But some waste haulers and residents, mostly in south county, have criticized the move because county officials also have stated that districts likely would force some small haulers out of business due to a lack of competition.

American Eagle owner Bryan Barcom estimates that his company will lose “60 to 65 percent” of more than 22,000 households under contract in St. Louis County when the seven remaining trash districts are effective. He believes this will result in a $3 million annual loss for his company.

With these factors in mind, Barcom said he entered into this lawsuit “to save our business and to ensure that our employees have a place of employment.”

American Eagle joined with two other waste haulers to file a previous lawsuit this year against the county, but the Missouri Supreme Court rejected those haulers’ request for a writ of mandamus. This came after American Eagle, Meridian Waste Services and Waste Management of Missouri appealed a June 25 dismissal from Circuit Court Judge Steven H. Goldman.

All three of those waste haulers came up short in bids to provide service in any of the eight trash districts.

The Eastern District of the Missouri Court of Appeals on June 27 also denied a request for a writ of mandamus submitted by the waste haulers.

The three waste haulers filed suit May 29 against the county contending state law requires county officials to issue a two-year notice to waste haulers before establishing trash districts in unincorporated areas and awarding contracts for trash pickup.

Redington has said that the notification requirement does not apply to St. Louis County because it is a charter county.

But Stuckmeyer contends that the County Charter requires voters in each proposed district to vote on their establishment.

“If you look to the county and what their defense was on the first lawsuit, it was: ‘No, no, no, the state statute doesn’t apply to me. We’re a charter county. We’re a charter government. Our charter is the rule,'” Stuckmeyer said.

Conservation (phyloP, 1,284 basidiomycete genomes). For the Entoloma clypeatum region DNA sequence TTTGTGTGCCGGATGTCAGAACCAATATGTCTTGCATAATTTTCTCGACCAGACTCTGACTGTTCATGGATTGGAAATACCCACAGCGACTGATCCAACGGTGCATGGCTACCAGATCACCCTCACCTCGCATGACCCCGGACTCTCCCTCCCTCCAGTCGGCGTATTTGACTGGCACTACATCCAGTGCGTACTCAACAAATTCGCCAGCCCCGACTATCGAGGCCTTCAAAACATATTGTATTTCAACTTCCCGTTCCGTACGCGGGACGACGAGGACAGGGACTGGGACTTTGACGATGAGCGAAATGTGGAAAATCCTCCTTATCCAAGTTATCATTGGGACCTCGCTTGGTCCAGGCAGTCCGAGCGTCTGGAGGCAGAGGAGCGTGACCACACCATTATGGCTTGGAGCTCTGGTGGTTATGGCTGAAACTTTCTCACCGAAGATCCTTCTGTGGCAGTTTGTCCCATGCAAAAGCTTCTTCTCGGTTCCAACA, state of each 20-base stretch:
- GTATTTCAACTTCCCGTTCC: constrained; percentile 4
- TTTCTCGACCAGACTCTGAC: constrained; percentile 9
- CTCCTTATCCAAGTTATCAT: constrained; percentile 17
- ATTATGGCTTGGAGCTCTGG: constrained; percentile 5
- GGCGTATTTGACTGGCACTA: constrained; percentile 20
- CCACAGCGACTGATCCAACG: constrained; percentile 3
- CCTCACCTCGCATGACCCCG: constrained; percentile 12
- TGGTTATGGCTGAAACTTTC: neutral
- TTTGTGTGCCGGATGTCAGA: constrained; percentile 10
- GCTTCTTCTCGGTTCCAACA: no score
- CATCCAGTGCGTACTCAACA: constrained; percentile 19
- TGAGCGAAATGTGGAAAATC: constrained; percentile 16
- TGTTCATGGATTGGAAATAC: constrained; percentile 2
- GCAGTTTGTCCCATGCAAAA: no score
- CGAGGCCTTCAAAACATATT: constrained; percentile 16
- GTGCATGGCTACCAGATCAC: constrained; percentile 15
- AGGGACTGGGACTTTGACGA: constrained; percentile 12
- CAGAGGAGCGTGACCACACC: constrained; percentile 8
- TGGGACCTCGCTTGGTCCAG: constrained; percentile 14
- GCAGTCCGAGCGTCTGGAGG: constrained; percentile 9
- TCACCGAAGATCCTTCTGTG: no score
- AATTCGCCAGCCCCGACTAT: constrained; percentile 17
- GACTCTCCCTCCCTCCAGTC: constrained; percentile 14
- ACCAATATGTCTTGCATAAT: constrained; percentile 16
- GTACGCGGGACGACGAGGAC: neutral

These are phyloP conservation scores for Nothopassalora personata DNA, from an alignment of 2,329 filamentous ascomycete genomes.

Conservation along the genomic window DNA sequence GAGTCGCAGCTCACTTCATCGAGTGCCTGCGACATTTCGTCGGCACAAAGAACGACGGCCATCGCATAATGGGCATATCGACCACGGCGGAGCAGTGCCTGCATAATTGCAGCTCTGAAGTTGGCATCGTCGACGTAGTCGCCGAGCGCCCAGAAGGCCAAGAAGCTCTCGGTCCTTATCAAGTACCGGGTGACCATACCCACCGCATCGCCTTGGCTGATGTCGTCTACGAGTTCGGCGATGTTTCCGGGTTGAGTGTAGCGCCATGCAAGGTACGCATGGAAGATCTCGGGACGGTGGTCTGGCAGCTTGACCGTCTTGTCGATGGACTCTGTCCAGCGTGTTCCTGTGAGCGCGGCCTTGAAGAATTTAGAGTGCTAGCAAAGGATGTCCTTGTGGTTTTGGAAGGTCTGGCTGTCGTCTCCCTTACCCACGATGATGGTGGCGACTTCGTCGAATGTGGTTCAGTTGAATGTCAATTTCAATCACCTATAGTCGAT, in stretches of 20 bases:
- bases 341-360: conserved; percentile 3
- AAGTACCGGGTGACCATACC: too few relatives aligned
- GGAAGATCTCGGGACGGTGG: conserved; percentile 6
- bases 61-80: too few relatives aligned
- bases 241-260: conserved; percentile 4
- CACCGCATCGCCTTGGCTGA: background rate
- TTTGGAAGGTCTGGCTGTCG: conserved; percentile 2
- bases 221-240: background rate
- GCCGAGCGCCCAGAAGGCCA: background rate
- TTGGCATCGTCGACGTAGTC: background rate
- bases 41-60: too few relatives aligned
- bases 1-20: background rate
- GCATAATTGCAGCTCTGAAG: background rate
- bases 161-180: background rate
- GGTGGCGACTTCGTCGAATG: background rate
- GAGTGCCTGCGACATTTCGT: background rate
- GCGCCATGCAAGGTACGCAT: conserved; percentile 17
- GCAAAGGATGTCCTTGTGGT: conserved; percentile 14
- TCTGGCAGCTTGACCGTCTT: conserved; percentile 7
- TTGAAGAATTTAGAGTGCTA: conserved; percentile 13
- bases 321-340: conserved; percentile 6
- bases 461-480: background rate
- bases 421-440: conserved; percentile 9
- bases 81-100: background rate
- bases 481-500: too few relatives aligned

“Well, we’re saying: ‘Here’s your charter.’ It clearly states that if you create trash districts and in those trash districts you pay for them with a service charge, i.e. you have to pay the charge for the service, that each of these districts are required to have a vote … So the county can’t have it both ways.”

When asked if the ultimate goal behind the lawsuit is to get citizens in each proposed district to vote on them, Stuckmeyer said, “That would be great. If tomorrow the county government said: ‘OK, we’ll put it to a vote,’ I would accept whatever outcome came out of that vote. If the people in the districts voted and said they wanted it, everybody would be fine … It’s hard to accept that you’re being forced to do something without having a say in it.”

Porter emphasized that he believes the county has discriminated residents in unincorporated areas by not allowing them to vote to establish the trash districts.

“It’s discriminatory in that it doesn’t give people equal protection and equal rights,” Porter said. “The people don’t have a say, and that’s really what the whole crux of this matter is.”

Until the county puts trash districting to a vote, Stuckmeyer maintains that the county is not only unresponsive, but “afraid of its own citizens.”

“What does it hurt to give them the right to vote?” Stuckmeyer said. “What are they afraid of? They’re afraid of stinging defeat in the face of opposition that they know is there. Look to the opt-outs just to tell you.

“They’re afraid of the people. This county government is afraid of its own citizens.”